Rationale behind compensatory draft picks?

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IcyPatriot

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It punishes the stupid who just have to have expensive, shiny toys each spring. That's why the Pats rule with the concept. Best thing the NFL did.

Well said ... I like it.
Any idea that is exploitable by Belichick ... I like.
 

JMC00

Pro Bowl Player
The Patriots did bid, and quite hard, for both Revis and Talib.

At no time did they bid "quite hard" on either.

Talib tested the market and didn't like it and came back on a 1 year deal.
In '14 it's questionable if they even offered him a serious deal when they knew Revis was hitting the market.
Which for Revis it was either the Pats or jests, with the jests saying no Pats very easily won the Revis sweepstakes.
As for last year they knew Revis was gone. Ya they offered him a deal but they were all in on him if they were the option would have been picked up and then they would have worked out a deal
 

Ice_Ice_Brady

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At no time did they bid "quite hard" on either.

Talib tested the market and didn't like it and came back on a 1 year deal.
In '14 it's questionable if they even offered him a serious deal when they knew Revis was hitting the market.
Which for Revis it was either the Pats or jests, with the jests saying no Pats very easily won the Revis sweepstakes.
As for last year they knew Revis was gone. Ya they offered him a deal but they were all in on him if they were the option would have been picked up and then they would have worked out a deal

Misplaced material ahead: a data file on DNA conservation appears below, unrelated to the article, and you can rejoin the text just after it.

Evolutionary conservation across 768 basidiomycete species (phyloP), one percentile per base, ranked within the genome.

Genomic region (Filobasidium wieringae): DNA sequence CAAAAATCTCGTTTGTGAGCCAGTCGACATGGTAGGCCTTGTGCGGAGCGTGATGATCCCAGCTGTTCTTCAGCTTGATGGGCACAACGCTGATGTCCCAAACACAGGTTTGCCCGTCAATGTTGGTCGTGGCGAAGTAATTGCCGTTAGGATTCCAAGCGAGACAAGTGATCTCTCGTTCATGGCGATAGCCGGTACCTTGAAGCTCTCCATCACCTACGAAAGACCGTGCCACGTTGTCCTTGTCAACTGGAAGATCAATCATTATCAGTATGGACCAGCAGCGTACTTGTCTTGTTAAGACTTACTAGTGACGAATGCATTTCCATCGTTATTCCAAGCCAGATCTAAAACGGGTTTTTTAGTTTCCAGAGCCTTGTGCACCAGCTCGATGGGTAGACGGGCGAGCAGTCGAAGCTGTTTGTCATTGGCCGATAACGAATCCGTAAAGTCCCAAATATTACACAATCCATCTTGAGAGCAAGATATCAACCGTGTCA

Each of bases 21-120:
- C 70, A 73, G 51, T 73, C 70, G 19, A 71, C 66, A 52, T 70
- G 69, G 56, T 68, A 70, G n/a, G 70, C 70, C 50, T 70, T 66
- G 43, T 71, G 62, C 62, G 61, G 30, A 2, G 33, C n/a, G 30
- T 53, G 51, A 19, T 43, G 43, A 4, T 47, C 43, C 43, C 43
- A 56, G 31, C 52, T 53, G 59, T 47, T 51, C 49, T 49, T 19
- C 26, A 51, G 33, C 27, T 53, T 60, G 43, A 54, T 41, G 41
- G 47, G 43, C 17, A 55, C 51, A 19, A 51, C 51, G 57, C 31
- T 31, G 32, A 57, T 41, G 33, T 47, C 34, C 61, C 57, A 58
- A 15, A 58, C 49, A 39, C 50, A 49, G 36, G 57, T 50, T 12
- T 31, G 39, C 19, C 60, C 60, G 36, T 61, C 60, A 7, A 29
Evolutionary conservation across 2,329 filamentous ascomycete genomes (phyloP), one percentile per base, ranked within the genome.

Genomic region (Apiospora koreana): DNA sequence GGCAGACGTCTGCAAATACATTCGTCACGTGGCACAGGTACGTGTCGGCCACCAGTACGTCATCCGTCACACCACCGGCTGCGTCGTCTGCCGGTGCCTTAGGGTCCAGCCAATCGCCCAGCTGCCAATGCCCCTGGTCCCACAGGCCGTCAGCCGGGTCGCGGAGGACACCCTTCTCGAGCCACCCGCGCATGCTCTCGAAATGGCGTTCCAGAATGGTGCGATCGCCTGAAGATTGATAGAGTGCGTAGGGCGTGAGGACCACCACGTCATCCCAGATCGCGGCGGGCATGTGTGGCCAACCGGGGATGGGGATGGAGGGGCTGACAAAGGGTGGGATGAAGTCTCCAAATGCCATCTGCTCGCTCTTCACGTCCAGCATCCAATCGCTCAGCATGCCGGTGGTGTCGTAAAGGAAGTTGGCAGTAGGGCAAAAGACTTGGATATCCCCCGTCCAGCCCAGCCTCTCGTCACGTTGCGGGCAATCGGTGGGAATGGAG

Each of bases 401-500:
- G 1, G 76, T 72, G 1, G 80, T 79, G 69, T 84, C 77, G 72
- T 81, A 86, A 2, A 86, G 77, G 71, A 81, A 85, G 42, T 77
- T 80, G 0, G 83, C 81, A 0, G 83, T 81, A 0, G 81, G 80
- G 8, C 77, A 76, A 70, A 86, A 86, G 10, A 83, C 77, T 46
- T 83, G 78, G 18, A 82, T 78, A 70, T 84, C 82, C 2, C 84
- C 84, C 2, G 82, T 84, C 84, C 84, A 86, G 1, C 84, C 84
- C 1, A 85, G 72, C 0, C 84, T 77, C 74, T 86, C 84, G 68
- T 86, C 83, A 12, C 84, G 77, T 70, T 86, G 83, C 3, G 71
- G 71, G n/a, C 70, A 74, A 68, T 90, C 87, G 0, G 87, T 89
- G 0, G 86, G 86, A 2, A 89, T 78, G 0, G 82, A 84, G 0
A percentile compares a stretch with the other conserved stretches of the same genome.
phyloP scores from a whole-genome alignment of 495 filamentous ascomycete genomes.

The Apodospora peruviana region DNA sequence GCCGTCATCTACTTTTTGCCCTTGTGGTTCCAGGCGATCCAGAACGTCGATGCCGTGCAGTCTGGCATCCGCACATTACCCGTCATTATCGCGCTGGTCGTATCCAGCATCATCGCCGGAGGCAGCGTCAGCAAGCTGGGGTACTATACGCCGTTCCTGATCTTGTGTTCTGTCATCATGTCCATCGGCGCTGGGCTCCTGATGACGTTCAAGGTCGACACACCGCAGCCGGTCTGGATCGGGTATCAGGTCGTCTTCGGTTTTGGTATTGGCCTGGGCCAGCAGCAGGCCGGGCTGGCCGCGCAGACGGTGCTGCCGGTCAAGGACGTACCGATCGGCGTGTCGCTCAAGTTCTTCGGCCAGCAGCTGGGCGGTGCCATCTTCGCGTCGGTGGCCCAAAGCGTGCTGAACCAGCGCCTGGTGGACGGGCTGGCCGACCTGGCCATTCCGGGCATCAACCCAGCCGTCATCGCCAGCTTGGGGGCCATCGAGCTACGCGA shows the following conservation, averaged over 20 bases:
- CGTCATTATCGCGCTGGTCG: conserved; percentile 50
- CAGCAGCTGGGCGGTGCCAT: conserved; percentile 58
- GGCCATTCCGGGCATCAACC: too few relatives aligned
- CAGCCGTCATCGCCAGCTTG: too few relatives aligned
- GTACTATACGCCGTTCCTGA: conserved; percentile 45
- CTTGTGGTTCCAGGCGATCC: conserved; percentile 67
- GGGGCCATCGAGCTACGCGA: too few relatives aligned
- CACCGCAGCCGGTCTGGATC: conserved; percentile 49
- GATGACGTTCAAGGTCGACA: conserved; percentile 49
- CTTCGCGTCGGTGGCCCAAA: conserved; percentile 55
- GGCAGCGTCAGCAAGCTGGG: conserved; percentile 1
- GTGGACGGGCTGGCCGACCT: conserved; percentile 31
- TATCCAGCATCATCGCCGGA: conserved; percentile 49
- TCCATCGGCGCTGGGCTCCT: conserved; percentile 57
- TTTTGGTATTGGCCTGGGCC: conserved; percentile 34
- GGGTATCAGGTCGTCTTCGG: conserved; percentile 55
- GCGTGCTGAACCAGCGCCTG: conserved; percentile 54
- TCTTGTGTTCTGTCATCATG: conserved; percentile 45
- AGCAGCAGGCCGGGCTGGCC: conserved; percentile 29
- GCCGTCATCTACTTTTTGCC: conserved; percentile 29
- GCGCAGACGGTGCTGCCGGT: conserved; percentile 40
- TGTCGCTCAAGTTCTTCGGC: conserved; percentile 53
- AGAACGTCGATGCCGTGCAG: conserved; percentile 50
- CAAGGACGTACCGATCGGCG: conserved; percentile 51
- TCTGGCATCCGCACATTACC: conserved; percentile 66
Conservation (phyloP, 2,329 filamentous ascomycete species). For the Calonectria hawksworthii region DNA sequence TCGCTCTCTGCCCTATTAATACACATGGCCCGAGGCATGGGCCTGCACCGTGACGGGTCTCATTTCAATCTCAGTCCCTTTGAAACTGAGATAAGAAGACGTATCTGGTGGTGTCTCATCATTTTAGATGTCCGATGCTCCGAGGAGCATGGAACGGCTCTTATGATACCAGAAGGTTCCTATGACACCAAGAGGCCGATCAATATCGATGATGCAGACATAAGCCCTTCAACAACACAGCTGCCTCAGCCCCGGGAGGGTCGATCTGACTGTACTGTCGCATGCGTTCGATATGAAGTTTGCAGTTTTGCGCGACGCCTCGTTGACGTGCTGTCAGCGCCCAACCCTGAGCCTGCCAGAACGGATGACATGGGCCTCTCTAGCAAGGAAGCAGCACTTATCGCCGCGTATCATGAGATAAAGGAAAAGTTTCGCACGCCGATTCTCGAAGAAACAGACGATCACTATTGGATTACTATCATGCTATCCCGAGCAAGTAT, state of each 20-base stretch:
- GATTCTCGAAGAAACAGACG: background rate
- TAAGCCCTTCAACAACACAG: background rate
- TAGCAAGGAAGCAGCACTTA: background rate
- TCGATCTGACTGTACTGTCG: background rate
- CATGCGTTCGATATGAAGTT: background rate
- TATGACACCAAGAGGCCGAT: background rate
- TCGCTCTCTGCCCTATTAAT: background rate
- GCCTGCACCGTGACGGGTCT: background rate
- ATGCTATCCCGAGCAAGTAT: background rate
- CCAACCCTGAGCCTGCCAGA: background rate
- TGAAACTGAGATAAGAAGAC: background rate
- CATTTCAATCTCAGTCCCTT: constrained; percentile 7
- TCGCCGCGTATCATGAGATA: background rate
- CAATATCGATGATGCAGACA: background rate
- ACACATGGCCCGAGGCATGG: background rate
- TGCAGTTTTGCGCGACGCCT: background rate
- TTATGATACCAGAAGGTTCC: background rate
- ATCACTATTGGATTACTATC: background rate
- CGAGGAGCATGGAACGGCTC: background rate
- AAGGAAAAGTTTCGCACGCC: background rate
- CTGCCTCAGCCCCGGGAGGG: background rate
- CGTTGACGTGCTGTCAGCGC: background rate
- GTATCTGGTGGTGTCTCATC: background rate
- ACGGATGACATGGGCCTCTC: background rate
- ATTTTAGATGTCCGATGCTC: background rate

Aqib Talib ‘Definitely Came Close’ To Re-Signing With Patriots In Offseason

It is well known the Patriots stayed in negotiations to drive up the price on Revis, which was the point I was referring to.
 

GodBrady

On the Game Day Roster
I don't think compensation picks make sense in the NFL.

Look at baseball: compensation picks in MLB make a lot of sense, because it's not a level playing field. Teams like the Yankees, Red Sox, Dodgers, et al. have payroll double/triple some of the small market teams. For teams like the Pirates, Athletics, or Rays, they're bound to lose star players to large market teams. Compensation picks help balance things out a little bit.

In the NFL though, everyone is playing by the same salary cap rules. Every team can afford to utilize all of their cap space (and not only that, there's a salary floor that they must meet). Yes, teams often lose players that they can't fit under their salary cap, but it's never because of a payroll disadvantage.

Anyway, Belichick works the system well, and we generally benefit from it. Obviously I love all of these extra picks. Objectively though, I don't really think the system makes a ton of sense.
 

Ice_Ice_Brady

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I don't think compensation picks make sense in the NFL.